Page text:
The high satisfaction reported by interns may be attributed to the fact that all training centers are government institutes, which typically have good facilities and supplies, as well as a high number of clinics and staff members. Thus, this may help establish good training programs for interns, focusing more on skill improvement than requirements. The training experience is believed to be somewhat similar across different centers since the internship program is standardized for dental interns. As such, all interns are asked to be observers at the clinic, or mainly perform first stage dental treatments such as operative or endodontic therapy. Interns may be allowed to treat more advanced cases if they have demonstrated sufficient ability and ask to lead such cases.
Regarding supervision, it has been noted that the role of clinical supervisor in interns’ learning experience has a greater influence in the clinic compared to classroom settings (30). To ensure an effective learning experience for interns, the clinical instructor or supervisor should exhibit theoretical and clinical knowledge while engaging trainees as a teacher (2, 28). In this study, interns reported that clinical supervisors were always present. This may be due to the high number of available supervisors who, in general, are qualified and experienced, thereby enabling close relationships between interns and supervisors (16). This relationship allows more time for interns to improve their clinical and research skills. Such improvement may be the main factor for interns’ high satisfaction, along with not having specific requirements for completing their internship.
The interns seemed satisfied with the cooperation they received from supervisors. This is important since conducting research projects may be a goal for interns seeking to improve their resumes for future job applications or postgraduate programs (16). The interns’ daily work with supervisors at the training center may help facilitate research work. Several studies revealed the importance of supervisor characteristics, such as availability, encouragement, and providing feedback to trainees. Moreover, there appeared to be no issues regarding deficiencies in dental materials and equipment. This may be of great importance to interns since it allows a smooth training experience. In addition, introducing interns to modern technology will teach them the latest updates in the field (2). Completing training at institutes with such facilities may ensure high satisfaction levels, as reported in this survey.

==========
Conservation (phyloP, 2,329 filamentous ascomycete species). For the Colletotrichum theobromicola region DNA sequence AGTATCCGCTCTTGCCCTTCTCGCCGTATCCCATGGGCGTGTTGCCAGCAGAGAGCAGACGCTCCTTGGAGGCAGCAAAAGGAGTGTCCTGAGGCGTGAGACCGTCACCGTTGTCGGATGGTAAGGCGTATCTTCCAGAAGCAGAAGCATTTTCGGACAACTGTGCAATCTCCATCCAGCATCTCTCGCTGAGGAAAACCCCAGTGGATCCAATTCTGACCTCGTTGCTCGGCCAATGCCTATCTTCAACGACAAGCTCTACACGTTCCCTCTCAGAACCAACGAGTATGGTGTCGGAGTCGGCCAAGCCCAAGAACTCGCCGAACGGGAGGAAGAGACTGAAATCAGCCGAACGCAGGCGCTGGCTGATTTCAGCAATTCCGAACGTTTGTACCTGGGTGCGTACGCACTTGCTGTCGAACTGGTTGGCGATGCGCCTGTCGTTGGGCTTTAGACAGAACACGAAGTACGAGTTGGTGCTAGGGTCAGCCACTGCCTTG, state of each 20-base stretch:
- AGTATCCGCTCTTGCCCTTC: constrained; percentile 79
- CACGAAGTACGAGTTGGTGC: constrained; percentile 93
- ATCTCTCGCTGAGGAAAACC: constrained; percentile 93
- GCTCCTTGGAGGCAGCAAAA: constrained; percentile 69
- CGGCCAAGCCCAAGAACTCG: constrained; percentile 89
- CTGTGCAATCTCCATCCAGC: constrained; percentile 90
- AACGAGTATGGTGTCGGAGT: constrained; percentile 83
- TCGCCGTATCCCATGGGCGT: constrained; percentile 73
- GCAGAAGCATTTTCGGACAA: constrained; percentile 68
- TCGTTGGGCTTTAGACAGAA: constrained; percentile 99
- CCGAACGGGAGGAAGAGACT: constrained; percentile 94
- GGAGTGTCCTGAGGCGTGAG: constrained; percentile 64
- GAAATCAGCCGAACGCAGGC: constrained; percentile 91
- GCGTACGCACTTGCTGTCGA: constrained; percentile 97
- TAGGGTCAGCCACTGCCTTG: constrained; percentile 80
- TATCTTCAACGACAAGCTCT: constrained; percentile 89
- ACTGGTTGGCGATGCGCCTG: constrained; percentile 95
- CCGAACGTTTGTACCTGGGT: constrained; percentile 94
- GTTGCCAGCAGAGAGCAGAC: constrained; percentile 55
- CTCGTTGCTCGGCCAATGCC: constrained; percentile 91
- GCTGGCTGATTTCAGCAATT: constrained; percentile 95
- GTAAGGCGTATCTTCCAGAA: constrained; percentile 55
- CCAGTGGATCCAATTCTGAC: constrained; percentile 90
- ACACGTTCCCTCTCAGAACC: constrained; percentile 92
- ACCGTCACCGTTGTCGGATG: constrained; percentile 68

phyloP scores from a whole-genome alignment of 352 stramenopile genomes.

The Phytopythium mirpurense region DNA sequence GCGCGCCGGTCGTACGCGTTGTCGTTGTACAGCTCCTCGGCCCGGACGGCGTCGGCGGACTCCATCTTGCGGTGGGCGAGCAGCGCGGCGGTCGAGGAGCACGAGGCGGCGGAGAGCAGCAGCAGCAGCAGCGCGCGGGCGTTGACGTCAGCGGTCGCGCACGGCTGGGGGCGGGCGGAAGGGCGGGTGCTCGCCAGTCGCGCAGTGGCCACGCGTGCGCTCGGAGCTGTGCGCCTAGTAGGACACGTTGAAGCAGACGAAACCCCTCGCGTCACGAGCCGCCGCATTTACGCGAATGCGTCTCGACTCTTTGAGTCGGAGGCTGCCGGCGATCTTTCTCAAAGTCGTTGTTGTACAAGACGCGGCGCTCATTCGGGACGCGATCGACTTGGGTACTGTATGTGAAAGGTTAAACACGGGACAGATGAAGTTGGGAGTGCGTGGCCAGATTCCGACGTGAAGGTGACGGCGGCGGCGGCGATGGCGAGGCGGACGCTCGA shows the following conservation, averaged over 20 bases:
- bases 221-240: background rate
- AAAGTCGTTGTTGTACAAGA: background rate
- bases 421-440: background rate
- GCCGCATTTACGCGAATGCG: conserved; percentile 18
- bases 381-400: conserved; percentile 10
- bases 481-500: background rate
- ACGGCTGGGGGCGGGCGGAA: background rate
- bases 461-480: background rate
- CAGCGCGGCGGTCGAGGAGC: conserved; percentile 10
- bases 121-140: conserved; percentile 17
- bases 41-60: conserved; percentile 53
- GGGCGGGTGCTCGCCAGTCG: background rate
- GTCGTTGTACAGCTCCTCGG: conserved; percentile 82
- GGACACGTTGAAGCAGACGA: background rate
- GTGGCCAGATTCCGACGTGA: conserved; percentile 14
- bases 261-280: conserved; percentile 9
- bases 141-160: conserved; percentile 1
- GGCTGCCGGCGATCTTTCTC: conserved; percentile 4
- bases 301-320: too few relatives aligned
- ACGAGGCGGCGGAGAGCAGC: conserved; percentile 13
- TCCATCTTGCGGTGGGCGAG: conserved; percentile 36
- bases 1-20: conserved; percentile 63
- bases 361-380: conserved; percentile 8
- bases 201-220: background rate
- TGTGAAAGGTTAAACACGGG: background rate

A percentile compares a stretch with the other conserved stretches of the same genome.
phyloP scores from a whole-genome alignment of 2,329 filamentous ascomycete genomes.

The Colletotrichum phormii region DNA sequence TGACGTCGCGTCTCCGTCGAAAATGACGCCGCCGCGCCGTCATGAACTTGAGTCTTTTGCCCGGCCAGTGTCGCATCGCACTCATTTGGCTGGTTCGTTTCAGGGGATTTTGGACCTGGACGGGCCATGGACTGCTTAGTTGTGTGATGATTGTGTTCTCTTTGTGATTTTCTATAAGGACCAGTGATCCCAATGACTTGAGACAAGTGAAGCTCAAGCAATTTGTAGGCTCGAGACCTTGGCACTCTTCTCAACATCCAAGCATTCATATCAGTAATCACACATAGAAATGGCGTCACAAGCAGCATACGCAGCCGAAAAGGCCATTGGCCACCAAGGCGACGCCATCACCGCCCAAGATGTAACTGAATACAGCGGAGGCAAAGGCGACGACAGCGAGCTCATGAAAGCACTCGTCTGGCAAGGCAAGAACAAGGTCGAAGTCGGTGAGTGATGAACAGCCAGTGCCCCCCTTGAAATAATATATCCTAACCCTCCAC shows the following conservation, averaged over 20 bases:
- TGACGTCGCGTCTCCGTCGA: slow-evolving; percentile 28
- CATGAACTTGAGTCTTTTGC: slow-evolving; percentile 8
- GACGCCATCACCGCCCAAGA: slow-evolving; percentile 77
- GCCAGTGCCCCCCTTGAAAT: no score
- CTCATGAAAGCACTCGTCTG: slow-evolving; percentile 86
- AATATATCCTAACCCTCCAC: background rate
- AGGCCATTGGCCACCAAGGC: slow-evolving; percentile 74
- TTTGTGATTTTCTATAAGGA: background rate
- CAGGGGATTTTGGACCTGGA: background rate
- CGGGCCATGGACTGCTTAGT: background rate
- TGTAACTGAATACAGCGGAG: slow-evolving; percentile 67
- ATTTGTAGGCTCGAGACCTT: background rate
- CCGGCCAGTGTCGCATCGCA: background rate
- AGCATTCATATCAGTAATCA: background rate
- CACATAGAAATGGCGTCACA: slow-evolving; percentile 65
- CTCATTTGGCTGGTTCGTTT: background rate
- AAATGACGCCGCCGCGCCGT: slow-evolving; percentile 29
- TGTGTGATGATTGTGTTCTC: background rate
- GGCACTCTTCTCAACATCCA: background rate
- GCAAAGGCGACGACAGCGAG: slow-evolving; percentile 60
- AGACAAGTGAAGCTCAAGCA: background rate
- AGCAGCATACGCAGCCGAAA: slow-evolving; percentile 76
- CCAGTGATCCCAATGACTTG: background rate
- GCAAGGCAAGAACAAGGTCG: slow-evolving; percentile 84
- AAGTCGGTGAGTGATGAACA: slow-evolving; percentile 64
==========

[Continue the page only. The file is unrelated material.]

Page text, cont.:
While this survey contained 20 items, it was mainly designed to determine if interns believed their training experience improved their ability to think, solve problems, and develop skills as a team member. Such improvements are a main outcome expected from the internship year and may facilitate the transition to practice. Thus, receiving interns’ feedback is essential to evaluate this outcome. Along with intern questionnaires, supervisors had a form to evaluate interns, allowing us to obtain feedback from all parties involved in the training process.
Constructive feedback is believed to be an assistive tool for an effective learning experience. Interns revealed that encouragement was beneficial for communication with supervisors and enabled a stronger commitment to learn (13, 31). Also, while many interns reported that critical feedback is important in developing clinical skills, it should be delivered in a respectful manner to avoid causing embarrassment, particularly in the presence of patients or other interns.